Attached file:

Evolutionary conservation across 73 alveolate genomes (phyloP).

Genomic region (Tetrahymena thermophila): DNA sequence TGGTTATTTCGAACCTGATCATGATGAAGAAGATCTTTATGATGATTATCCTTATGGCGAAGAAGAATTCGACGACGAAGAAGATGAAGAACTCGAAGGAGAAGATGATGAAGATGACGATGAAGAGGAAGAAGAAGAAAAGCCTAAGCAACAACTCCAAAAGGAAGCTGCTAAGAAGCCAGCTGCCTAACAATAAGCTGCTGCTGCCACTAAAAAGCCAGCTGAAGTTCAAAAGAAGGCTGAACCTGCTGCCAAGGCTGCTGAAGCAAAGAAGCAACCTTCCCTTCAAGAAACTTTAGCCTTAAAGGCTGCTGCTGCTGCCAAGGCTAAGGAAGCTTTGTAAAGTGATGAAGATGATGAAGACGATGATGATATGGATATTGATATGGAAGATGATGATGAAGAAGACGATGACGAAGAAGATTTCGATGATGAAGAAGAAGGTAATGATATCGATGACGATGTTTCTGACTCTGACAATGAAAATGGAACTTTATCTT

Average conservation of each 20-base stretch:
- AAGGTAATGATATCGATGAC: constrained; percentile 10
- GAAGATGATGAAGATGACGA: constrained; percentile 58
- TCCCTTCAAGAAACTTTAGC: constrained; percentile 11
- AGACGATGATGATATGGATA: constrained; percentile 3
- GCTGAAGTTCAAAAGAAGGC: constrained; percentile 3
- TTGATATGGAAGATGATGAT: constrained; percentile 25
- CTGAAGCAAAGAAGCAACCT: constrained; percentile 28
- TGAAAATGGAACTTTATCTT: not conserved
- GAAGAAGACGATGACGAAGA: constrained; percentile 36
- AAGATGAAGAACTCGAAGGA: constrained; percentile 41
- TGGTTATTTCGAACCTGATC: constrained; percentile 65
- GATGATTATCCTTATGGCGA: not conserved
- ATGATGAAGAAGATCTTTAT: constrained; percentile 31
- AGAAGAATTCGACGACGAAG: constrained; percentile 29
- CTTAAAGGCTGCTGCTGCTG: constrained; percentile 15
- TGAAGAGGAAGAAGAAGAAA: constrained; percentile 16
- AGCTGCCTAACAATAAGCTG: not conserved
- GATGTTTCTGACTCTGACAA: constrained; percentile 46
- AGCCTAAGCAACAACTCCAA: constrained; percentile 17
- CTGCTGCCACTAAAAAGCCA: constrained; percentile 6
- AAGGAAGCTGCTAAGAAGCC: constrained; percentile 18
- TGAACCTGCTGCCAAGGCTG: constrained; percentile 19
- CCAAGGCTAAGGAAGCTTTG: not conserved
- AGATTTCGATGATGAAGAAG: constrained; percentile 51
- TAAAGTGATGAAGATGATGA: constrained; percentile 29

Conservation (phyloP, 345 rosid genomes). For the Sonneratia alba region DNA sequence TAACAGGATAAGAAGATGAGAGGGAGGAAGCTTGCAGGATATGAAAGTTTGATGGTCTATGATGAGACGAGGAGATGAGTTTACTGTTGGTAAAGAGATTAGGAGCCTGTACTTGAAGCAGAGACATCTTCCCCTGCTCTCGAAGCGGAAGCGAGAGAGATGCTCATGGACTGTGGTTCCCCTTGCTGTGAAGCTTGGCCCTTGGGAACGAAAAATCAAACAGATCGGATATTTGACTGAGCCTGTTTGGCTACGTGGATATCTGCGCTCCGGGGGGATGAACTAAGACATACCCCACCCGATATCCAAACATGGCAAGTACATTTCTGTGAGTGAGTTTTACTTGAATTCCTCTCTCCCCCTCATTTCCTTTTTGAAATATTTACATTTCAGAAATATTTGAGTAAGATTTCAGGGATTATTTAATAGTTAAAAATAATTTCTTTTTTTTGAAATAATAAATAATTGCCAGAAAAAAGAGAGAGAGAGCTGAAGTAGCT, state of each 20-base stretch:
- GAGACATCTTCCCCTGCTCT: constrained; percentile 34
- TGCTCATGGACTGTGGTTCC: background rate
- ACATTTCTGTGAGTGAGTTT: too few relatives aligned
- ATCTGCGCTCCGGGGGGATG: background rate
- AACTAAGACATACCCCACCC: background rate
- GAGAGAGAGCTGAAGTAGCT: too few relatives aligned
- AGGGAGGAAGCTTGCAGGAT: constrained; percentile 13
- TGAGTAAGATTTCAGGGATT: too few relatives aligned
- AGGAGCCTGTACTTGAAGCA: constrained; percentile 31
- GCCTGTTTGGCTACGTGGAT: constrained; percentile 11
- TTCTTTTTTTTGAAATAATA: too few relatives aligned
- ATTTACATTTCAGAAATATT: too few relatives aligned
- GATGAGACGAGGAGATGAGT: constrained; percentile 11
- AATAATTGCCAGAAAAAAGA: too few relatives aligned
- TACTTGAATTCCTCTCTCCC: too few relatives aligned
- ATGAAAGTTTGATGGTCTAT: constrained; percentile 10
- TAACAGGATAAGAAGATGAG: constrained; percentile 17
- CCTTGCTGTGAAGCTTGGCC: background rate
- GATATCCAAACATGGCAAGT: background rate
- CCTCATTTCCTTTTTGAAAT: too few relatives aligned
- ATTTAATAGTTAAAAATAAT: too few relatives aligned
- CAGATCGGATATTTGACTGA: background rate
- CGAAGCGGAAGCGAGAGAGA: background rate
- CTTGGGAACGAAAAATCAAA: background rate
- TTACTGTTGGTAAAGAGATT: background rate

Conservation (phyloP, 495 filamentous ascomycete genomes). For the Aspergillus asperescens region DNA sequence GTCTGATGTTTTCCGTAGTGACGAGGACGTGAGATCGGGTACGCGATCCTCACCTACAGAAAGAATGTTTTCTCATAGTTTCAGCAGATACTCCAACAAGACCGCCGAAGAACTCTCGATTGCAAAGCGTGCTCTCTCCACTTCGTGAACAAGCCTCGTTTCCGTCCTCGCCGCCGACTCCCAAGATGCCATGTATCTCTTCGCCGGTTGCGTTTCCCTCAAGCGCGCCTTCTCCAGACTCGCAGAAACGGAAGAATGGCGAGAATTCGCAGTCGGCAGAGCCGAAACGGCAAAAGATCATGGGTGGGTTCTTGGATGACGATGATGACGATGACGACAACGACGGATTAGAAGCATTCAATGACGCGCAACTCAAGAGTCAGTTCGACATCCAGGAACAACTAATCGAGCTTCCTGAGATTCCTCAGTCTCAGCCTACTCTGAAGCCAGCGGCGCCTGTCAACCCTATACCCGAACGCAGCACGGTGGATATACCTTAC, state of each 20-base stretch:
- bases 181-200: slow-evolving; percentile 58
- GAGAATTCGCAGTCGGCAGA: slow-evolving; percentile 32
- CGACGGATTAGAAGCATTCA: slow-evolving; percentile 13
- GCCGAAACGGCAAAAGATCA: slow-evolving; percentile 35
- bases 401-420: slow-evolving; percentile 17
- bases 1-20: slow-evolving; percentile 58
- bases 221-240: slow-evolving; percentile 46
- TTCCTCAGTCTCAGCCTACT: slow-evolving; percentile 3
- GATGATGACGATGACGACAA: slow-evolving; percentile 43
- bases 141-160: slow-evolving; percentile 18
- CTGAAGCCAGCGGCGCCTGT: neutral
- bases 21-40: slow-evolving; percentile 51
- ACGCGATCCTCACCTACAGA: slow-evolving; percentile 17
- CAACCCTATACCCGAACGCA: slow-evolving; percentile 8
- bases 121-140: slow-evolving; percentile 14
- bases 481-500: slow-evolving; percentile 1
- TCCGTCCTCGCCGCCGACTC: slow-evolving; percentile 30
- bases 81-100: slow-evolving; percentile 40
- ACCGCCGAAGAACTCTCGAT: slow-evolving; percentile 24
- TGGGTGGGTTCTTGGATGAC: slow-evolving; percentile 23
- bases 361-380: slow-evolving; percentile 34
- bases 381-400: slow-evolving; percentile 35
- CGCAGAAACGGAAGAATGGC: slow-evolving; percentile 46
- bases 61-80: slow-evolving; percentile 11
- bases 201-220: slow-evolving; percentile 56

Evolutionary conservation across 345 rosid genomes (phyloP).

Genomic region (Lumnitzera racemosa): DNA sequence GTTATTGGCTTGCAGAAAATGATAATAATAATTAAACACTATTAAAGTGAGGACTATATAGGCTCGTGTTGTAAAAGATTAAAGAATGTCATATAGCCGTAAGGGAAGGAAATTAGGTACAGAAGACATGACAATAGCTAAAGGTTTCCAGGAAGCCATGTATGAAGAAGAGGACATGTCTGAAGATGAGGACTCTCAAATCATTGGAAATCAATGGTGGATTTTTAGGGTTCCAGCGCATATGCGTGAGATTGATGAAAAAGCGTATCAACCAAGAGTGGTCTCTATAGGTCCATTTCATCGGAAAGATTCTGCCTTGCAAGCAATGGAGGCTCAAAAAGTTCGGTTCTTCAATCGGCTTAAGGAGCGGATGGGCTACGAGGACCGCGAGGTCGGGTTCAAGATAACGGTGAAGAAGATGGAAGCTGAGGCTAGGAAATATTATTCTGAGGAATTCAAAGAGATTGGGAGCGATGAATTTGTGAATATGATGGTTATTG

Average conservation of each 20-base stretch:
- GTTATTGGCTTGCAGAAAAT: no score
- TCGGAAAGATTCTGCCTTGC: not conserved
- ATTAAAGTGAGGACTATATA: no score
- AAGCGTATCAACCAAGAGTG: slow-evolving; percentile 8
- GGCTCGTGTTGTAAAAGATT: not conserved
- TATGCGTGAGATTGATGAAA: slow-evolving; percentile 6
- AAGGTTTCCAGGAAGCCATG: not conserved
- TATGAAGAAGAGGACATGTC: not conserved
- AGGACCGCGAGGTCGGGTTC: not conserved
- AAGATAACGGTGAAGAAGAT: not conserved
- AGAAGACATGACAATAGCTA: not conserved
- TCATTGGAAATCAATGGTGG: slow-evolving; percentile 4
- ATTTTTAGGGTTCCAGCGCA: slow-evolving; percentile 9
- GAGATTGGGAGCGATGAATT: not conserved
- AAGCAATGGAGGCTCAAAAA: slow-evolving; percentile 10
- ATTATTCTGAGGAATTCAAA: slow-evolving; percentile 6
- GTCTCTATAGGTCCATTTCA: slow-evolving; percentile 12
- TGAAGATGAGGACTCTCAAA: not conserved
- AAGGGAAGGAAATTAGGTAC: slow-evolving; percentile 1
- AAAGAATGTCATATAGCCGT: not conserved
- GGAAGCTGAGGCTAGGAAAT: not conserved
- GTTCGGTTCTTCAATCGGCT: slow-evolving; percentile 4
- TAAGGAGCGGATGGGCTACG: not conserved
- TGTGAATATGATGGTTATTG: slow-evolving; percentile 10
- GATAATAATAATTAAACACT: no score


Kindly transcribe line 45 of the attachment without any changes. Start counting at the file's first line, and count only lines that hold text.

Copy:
- ATGAAAGTTTGATGGTCTAT: constrained; percentile 10